[This is the second catch-up blog.  I plan to share two today and then the rest over the next couple of days (along with the photos.]

I am beginning to suspect that Cool Sir is conducting an experiment on our family in which he is trying to determine how quickly can you adjust the housing expectations of a American family.

While I suspect he is running the leader of the experiment, it goes beyond him.  Much beyond him.

The people in Kathmandu are in on this science project.  As are the host family in Pokhara.  Every teahouse is part of the team.  Lets look at the progression:

  1. Kathmandu – room has no heat, but has decent insulation.  The beds are warm.  The room has a private bathroom with a working shower with hot water.  The shower and the bathroom are one and the same, but that is easily manageable.  They even provide towels.
  2. Pokhara (the host family) – no heat, no privacy, no hot water.  The beds are boards.  But the weather is nice (making the lack of HVAC a non-issue and heck, we showered the day before).
  3. Trek day one.  Our room measures 8x10 feet with two single bunks and a small bedside table.  Our room has an attached toilet with a shower with “hot” water.  It was not really hot, more like tepid, but we were still in relative warmth (45-65 degrees) so we take a shower.
  4. Trek day two.  Room size the same.  Beds and table the same.  Bathroom is now down the hall.  Shower promises “hot” water.  We are no fools and we simply pass on showering. Walls are thin, but at least they open to a closed hallway that traps some heat.  The lobby has a pot-bellied stove that provides warmth.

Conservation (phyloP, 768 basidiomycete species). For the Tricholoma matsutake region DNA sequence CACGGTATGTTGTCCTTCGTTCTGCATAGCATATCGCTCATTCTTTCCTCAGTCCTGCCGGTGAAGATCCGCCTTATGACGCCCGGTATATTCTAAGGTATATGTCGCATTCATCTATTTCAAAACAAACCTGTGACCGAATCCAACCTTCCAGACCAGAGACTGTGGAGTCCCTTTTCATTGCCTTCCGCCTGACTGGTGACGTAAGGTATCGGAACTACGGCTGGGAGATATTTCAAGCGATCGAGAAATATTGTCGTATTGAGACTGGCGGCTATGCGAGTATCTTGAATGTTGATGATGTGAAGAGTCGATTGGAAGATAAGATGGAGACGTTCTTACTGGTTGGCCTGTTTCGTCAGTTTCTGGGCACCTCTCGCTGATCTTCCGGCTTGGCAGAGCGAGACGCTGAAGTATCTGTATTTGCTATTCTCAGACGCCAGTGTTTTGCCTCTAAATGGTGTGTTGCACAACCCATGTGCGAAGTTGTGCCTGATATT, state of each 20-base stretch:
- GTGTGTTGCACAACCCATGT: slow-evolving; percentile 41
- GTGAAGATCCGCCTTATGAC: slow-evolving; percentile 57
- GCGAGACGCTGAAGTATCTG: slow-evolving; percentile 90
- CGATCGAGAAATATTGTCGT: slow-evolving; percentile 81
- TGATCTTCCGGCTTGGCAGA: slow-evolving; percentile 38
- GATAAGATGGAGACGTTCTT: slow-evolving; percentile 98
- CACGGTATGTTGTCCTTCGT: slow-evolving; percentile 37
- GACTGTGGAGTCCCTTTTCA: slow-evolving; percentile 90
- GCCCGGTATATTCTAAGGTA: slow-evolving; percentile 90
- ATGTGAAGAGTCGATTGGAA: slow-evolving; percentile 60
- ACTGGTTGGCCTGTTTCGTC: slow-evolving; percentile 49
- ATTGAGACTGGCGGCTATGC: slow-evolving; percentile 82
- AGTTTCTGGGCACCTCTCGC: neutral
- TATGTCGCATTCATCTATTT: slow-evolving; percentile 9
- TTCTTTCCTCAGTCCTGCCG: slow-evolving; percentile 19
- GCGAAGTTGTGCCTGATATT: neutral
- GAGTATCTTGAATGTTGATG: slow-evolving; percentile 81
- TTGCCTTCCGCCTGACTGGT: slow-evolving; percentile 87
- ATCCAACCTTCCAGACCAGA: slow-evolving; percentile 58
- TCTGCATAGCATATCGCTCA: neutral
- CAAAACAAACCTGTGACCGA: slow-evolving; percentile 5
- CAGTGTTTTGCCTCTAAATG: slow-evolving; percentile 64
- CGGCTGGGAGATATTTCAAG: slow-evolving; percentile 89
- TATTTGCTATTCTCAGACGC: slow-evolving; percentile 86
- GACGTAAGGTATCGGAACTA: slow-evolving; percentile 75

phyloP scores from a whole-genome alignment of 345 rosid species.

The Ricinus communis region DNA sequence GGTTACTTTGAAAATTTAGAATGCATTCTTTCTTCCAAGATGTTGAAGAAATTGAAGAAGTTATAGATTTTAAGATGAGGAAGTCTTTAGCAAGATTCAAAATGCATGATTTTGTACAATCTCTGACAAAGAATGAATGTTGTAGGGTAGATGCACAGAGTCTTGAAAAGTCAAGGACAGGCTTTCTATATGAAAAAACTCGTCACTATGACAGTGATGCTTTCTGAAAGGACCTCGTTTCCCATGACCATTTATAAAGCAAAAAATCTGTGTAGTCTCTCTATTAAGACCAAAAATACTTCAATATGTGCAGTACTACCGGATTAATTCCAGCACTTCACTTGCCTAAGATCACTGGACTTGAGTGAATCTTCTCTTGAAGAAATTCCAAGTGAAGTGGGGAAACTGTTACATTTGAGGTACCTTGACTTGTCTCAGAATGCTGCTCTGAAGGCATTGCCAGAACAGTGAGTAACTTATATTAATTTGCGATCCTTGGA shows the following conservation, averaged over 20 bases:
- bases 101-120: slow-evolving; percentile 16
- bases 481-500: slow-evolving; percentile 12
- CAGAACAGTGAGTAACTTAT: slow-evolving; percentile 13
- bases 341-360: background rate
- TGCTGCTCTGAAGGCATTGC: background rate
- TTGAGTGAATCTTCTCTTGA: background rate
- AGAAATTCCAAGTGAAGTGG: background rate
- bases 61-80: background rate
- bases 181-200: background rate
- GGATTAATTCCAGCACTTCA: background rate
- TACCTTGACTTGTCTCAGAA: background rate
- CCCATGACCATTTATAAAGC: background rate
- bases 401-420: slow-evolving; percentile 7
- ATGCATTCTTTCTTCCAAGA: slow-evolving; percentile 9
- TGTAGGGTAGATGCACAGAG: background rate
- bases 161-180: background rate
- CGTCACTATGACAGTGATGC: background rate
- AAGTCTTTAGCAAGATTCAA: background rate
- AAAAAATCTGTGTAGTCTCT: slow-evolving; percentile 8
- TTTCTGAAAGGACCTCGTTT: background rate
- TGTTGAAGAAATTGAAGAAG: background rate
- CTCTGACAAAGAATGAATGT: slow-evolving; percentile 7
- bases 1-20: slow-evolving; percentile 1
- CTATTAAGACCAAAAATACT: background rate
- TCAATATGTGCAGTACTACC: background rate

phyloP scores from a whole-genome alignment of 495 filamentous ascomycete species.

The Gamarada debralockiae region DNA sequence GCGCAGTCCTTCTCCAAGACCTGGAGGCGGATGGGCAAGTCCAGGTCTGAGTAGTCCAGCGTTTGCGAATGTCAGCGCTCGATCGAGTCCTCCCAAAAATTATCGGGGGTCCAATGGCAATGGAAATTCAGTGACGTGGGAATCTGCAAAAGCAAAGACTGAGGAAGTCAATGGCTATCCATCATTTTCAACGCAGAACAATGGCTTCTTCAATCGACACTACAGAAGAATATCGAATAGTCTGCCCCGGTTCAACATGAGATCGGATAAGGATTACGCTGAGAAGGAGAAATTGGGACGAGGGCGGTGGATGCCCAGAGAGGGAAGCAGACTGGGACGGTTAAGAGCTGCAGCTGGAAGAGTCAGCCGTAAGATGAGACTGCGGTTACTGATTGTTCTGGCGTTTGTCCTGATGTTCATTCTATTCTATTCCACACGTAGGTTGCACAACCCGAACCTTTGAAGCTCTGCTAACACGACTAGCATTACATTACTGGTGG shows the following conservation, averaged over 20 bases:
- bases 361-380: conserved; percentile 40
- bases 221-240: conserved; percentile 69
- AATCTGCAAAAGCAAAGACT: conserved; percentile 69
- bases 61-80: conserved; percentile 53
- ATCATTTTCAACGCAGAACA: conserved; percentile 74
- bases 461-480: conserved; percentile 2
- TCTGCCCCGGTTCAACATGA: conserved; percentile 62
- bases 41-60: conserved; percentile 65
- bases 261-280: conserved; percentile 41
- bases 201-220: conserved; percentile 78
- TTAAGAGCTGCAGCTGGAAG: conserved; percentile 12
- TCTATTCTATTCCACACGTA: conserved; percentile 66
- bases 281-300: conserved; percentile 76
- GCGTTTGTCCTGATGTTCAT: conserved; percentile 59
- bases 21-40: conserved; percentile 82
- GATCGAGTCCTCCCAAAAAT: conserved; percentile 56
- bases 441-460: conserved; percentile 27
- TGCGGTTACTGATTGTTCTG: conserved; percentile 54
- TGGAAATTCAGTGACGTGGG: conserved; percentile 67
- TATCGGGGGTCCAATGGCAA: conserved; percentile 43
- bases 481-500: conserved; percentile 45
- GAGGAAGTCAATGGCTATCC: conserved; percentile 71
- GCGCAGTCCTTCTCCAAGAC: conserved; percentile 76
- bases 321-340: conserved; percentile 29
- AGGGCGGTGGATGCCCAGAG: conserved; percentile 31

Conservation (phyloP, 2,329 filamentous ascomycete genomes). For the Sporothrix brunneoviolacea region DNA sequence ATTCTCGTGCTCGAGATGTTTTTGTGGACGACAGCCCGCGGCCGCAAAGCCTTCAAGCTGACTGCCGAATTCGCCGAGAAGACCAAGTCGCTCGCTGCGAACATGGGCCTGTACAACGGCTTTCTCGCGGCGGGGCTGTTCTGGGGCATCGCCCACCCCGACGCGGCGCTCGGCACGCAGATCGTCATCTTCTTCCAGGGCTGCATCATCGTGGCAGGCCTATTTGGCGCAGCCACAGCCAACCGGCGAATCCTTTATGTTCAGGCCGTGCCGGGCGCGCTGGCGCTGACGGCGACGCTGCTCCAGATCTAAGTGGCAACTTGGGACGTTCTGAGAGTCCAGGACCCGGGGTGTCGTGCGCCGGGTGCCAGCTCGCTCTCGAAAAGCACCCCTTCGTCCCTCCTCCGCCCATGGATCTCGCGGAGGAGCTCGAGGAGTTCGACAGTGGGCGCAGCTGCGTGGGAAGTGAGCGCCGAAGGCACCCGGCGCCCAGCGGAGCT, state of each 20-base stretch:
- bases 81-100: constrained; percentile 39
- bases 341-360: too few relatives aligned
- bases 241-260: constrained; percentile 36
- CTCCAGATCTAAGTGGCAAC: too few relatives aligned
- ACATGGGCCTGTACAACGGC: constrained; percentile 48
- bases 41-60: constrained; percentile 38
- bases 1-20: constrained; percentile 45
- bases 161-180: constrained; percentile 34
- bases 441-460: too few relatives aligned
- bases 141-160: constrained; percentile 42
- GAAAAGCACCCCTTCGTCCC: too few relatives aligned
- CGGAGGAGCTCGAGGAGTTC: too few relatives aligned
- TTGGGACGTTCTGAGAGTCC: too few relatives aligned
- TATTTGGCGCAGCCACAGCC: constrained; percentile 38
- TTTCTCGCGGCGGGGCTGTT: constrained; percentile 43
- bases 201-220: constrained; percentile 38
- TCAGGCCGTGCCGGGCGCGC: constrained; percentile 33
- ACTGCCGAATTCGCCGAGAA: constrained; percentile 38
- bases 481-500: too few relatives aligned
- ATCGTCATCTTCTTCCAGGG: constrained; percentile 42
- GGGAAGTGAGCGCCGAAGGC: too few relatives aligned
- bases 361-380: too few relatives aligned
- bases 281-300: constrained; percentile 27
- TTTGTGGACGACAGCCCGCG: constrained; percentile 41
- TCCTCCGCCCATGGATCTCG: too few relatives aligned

5. Trek day three.  Same room size. Beds the same. No bedside table. Toilet down the hall.  Shower might have hot water, but the downside seems too much.  The weather is colder after the cold front [how does Cool Sir control the weather – I must find a way to ask him].  Our room now opens onto a balcony that faces the incoming wind.  The door does not really close.  The stove has been replaced with a space heater under a table covered in a sheet.  I kid you not.

Please notice how each day provides an equal, but undeniable drop in room quality.  This is the reason that I discovered his plan.  The degradation is simply too evenly stepped.  Each day, Cool Sir escorts us to our room personally and asks – “is room OK?”

I have this visual picture of Trek Day 4.  We approach a room.  Cool Sir opens the door, revealing a 8x10 foot room with either 1) two mattresses on the floor or 2) twin beds with a mime mid-performance.    There will be no space heater.

Day 5 will feature a mime performing to bagpipe music performed by a kilt-wearing Scot in the second bed.  Not only with there be no heater anywhere, we will be required to plunge our feet into ice water for 5-10 minutes upon arrival.

At some point, we will say “no more.”

Or will we?   Cool Sir and his crack team of scientists will soon know.

Steve Sir


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